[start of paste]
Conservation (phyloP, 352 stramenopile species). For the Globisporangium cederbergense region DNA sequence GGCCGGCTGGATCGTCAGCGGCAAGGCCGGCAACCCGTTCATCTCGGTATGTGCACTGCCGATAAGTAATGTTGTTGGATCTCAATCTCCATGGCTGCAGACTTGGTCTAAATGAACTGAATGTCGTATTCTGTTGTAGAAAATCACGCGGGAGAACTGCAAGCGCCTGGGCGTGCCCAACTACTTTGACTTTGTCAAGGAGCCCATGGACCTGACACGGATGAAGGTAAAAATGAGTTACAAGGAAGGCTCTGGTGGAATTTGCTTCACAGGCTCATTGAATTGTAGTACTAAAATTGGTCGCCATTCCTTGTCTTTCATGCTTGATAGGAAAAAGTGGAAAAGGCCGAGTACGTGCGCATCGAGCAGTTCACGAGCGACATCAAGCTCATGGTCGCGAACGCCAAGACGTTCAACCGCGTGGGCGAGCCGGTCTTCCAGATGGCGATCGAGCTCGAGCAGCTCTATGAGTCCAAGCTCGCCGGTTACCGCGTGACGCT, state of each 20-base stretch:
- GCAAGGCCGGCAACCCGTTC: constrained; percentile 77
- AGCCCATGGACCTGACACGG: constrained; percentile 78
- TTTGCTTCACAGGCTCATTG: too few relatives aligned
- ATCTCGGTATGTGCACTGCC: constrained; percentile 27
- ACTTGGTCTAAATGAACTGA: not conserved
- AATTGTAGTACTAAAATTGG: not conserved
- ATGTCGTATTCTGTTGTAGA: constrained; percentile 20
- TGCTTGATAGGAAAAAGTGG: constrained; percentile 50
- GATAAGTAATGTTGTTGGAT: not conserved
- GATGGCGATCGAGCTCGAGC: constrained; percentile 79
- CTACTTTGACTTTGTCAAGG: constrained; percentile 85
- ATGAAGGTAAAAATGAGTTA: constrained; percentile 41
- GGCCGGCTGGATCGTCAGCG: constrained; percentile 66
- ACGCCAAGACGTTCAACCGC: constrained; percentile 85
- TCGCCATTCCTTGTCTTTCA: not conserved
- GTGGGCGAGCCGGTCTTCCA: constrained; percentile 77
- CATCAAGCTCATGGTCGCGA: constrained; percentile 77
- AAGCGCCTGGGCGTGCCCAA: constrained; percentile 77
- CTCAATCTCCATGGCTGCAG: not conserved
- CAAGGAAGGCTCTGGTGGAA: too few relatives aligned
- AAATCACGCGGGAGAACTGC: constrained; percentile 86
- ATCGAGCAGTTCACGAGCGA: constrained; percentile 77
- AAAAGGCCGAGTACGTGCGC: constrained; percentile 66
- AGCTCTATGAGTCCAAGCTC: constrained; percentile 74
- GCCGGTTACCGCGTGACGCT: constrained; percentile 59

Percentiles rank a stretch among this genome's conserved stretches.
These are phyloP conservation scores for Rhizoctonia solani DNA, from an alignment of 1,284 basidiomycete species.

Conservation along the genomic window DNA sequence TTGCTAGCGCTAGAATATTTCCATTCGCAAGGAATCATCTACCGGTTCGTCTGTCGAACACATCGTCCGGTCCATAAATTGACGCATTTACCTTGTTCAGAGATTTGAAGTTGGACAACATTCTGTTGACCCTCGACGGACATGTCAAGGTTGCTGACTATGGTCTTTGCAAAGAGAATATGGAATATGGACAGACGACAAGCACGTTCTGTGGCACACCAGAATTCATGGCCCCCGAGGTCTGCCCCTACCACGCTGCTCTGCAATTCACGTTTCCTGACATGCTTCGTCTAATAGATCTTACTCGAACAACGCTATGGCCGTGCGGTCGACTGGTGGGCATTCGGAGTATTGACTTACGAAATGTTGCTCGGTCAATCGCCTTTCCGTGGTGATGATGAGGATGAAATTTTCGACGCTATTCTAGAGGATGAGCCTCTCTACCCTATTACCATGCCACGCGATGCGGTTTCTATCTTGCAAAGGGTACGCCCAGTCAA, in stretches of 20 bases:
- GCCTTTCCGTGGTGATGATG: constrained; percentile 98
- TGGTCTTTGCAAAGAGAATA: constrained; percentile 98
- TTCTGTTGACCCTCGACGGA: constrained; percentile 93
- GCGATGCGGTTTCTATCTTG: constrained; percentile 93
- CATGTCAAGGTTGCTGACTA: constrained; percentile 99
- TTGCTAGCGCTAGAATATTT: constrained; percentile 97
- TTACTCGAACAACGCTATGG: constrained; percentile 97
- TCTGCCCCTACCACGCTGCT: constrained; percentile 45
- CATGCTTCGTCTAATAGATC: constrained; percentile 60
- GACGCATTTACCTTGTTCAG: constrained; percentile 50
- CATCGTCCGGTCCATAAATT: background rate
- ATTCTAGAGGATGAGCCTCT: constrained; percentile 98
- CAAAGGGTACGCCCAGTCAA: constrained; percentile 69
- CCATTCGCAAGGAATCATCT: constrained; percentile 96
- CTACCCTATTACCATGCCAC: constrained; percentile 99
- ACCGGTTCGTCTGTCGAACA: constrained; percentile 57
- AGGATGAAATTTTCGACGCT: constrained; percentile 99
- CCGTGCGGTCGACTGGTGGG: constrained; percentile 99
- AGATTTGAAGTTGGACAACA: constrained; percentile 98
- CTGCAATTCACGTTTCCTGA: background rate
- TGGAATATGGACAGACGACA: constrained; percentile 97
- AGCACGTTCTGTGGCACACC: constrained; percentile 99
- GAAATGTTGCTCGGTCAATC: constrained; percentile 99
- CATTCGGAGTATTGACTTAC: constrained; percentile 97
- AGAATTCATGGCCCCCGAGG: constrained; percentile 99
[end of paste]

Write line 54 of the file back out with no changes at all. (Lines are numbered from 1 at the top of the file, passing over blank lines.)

- AGAATTCATGGCCCCCGAGG: constrained; percentile 99